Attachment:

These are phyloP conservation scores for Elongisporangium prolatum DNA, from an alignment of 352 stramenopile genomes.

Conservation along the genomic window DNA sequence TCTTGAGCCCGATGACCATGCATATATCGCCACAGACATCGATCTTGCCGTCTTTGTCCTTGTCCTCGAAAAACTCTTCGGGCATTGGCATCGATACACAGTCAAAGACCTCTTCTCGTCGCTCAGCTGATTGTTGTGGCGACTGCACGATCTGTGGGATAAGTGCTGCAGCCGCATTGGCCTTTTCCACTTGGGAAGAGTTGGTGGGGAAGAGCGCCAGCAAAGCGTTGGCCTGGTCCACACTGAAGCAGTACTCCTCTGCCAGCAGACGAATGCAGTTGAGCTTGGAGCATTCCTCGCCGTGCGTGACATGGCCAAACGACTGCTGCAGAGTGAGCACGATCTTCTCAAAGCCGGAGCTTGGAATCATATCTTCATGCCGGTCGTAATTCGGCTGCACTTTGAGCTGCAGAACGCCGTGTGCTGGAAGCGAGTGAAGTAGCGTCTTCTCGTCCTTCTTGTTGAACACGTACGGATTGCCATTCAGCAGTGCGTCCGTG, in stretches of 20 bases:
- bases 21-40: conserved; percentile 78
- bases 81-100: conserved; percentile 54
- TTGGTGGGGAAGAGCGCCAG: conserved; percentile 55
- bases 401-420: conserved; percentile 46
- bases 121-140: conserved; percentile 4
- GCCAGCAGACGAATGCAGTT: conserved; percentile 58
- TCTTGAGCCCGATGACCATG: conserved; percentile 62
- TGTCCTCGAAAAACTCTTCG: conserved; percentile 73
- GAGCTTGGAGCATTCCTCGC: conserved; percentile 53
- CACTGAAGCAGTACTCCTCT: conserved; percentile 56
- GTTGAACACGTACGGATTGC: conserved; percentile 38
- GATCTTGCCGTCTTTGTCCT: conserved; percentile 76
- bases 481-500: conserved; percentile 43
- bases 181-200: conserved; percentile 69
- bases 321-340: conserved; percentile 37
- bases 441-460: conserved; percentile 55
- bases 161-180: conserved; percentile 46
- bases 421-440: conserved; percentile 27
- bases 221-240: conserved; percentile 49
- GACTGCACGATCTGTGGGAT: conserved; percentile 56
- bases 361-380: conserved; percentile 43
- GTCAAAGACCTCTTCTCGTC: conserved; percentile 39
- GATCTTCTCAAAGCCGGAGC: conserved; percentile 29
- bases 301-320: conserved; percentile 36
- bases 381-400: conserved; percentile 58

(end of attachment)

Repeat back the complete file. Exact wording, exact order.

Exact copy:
These are phyloP conservation scores for Elongisporangium prolatum DNA, from an alignment of 352 stramenopile genomes.

Conservation along the genomic window DNA sequence TCTTGAGCCCGATGACCATGCATATATCGCCACAGACATCGATCTTGCCGTCTTTGTCCTTGTCCTCGAAAAACTCTTCGGGCATTGGCATCGATACACAGTCAAAGACCTCTTCTCGTCGCTCAGCTGATTGTTGTGGCGACTGCACGATCTGTGGGATAAGTGCTGCAGCCGCATTGGCCTTTTCCACTTGGGAAGAGTTGGTGGGGAAGAGCGCCAGCAAAGCGTTGGCCTGGTCCACACTGAAGCAGTACTCCTCTGCCAGCAGACGAATGCAGTTGAGCTTGGAGCATTCCTCGCCGTGCGTGACATGGCCAAACGACTGCTGCAGAGTGAGCACGATCTTCTCAAAGCCGGAGCTTGGAATCATATCTTCATGCCGGTCGTAATTCGGCTGCACTTTGAGCTGCAGAACGCCGTGTGCTGGAAGCGAGTGAAGTAGCGTCTTCTCGTCCTTCTTGTTGAACACGTACGGATTGCCATTCAGCAGTGCGTCCGTG, in stretches of 20 bases:
- bases 21-40: conserved; percentile 78
- bases 81-100: conserved; percentile 54
- TTGGTGGGGAAGAGCGCCAG: conserved; percentile 55
- bases 401-420: conserved; percentile 46
- bases 121-140: conserved; percentile 4
- GCCAGCAGACGAATGCAGTT: conserved; percentile 58
- TCTTGAGCCCGATGACCATG: conserved; percentile 62
- TGTCCTCGAAAAACTCTTCG: conserved; percentile 73
- GAGCTTGGAGCATTCCTCGC: conserved; percentile 53
- CACTGAAGCAGTACTCCTCT: conserved; percentile 56
- GTTGAACACGTACGGATTGC: conserved; percentile 38
- GATCTTGCCGTCTTTGTCCT: conserved; percentile 76
- bases 481-500: conserved; percentile 43
- bases 181-200: conserved; percentile 69
- bases 321-340: conserved; percentile 37
- bases 441-460: conserved; percentile 55
- bases 161-180: conserved; percentile 46
- bases 421-440: conserved; percentile 27
- bases 221-240: conserved; percentile 49
- GACTGCACGATCTGTGGGAT: conserved; percentile 56
- bases 361-380: conserved; percentile 43
- GTCAAAGACCTCTTCTCGTC: conserved; percentile 39
- GATCTTCTCAAAGCCGGAGC: conserved; percentile 29
- bases 301-320: conserved; percentile 36
- bases 381-400: conserved; percentile 58